Amelie opposes on-court coaches
From Barry Wood in Stuttgart
October 03, 2006 ALLOWING coaches on court during a match is a step too far in trying to make tennis more interesting for spectators, said women's world No.1 Amelie Mauresmo overnight.
"I think the basic thing about tennis is to really solve the problem by yourself on the court – the tactic part, the mental part," said the Australian Open and Wimbledon champion.
During the recent American hardcourt season, players were allowed to summon their coaches on court for consultations once a set as well as during set breaks.
The rules have been refined for three European indoor events, beginning here this week and continuing in Zurich and Linz.
The most significant change is that players will no longer be able to call their coach during the middle of a set, but only at set breaks and when the opposing player takes a medical or bathroom break, but Mauresmo still dislikes the idea.
"It's a huge difference when you have somebody come on," the Frenchwoman told Reuters here, where she had a first-round bye.
"I think you have to figure out by yourself what you have to do, what you're supposed to do, the best way to get out of the match, and I think the sense of tennis itself will change if you allow coaching."
Both the Women's Tennis Association (WTA) and the men's Association of Tennis Professionals (ATP) have been looking at ways to make their sport more entertaining for spectators and television viewers.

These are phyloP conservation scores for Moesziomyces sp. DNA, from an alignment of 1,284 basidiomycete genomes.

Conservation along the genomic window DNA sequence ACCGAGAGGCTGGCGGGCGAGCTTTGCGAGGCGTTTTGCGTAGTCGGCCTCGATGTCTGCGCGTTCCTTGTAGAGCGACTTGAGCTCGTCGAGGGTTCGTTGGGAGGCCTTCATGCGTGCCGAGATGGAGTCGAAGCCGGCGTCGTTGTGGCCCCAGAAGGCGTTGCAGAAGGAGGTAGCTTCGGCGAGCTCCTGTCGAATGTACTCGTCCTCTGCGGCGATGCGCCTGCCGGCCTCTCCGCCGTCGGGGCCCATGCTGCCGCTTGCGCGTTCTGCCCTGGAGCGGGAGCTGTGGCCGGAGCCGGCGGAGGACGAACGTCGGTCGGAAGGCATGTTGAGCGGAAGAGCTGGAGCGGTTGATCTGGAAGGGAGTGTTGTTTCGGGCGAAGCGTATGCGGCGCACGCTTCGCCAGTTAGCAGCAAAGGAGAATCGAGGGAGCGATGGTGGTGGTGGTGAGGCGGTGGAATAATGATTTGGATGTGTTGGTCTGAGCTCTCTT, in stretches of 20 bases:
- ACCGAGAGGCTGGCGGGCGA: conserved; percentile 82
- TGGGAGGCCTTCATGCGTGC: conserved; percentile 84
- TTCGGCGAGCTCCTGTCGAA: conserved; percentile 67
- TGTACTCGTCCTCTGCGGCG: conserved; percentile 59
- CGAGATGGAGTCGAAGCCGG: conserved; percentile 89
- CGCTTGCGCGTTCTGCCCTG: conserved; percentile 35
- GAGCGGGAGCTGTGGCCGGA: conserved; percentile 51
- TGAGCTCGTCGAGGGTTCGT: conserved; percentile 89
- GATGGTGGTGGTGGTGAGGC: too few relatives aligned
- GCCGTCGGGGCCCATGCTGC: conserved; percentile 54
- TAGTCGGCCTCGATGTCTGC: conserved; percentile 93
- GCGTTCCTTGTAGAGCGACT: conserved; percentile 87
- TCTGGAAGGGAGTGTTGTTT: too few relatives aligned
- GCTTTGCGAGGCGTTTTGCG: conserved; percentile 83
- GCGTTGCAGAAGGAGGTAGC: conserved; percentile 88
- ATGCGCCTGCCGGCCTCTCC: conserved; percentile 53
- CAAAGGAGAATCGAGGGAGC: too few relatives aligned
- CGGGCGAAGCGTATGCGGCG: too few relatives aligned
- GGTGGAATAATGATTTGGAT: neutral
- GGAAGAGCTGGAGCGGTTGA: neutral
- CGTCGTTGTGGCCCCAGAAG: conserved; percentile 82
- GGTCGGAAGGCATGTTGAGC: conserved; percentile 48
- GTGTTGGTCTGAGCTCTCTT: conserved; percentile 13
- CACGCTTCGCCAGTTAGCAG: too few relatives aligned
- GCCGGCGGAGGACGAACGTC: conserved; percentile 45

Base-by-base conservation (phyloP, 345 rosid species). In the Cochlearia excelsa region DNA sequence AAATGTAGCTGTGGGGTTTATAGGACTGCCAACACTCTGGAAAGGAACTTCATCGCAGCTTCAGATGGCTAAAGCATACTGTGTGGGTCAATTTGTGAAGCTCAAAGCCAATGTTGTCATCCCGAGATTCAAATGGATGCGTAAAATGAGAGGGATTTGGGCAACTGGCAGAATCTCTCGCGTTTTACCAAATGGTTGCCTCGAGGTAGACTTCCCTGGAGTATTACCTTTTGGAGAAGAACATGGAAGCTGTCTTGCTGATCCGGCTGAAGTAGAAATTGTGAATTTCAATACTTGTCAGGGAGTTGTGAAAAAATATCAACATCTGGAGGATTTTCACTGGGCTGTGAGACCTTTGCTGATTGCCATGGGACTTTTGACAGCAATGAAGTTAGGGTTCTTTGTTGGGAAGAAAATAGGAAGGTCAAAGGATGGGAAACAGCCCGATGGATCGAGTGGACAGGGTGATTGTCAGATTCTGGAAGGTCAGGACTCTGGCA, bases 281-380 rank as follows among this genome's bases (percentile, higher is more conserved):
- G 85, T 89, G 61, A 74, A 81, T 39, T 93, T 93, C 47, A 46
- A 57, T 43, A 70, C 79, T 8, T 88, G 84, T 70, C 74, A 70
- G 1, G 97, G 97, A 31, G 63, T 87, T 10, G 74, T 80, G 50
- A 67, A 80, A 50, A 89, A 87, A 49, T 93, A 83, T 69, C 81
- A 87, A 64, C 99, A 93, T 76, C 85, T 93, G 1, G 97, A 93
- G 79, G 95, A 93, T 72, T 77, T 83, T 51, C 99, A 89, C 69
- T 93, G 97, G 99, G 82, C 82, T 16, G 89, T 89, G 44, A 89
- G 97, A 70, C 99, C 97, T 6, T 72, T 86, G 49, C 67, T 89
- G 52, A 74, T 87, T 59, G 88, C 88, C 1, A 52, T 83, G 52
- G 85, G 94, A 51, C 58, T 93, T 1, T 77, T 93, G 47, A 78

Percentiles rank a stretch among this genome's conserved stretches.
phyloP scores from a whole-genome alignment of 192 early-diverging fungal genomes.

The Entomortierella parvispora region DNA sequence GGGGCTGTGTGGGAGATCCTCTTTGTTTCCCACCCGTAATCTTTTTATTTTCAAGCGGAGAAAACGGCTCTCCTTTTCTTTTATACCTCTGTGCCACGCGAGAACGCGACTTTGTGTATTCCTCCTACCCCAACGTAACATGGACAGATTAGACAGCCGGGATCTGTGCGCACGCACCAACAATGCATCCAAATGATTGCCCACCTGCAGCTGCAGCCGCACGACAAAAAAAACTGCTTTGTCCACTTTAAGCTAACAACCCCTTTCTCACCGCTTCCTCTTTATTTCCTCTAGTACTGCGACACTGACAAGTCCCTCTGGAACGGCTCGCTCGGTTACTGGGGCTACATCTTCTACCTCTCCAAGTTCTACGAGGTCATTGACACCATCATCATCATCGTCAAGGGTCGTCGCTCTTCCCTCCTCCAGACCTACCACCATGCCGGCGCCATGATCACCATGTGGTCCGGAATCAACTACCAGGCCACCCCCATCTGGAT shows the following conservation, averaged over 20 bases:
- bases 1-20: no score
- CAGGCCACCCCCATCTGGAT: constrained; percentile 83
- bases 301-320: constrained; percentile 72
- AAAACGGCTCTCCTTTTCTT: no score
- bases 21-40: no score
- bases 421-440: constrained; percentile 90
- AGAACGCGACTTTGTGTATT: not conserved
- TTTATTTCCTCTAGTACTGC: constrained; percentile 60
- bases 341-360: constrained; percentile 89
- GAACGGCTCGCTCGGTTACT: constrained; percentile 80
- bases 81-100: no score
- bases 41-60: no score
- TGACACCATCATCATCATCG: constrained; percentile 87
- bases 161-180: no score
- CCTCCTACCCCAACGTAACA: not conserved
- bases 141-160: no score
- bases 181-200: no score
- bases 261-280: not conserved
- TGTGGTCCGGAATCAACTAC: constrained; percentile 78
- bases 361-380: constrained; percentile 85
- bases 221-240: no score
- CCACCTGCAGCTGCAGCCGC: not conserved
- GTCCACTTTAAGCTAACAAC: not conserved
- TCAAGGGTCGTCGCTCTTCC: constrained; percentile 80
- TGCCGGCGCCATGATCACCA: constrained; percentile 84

The ATP will next year introduce a round-robin format in the early rounds of some events, to ensure that marquee players make more than one appearance, but Mauresmo said such a scheme would go against calls by players for their workload to be cut.
"The round-robin we already tried at the WTA championships," said Mauresmo. "But the ones who would go through to the end, let's say the top 10 players, would maybe play more matches while we are trying to reduce the number of matches we play."
Mauresmo said she appreciates that changes are needed in a competitive world.
"I think everybody is saying, especially from the TV point of view, that they want to make tennis more entertaining, because obviously there are a lot of things to watch on TV and they want to make sure that people want to watch tennis," she said.
"I think it's good to experience it before it gets into the rules."
Other innovations are working well, she said, including the new right of players to challenge a limited number of line calls.
"I think it's working very well," said Mauresmo.
"There have been some great things for the crowd to get into the matches."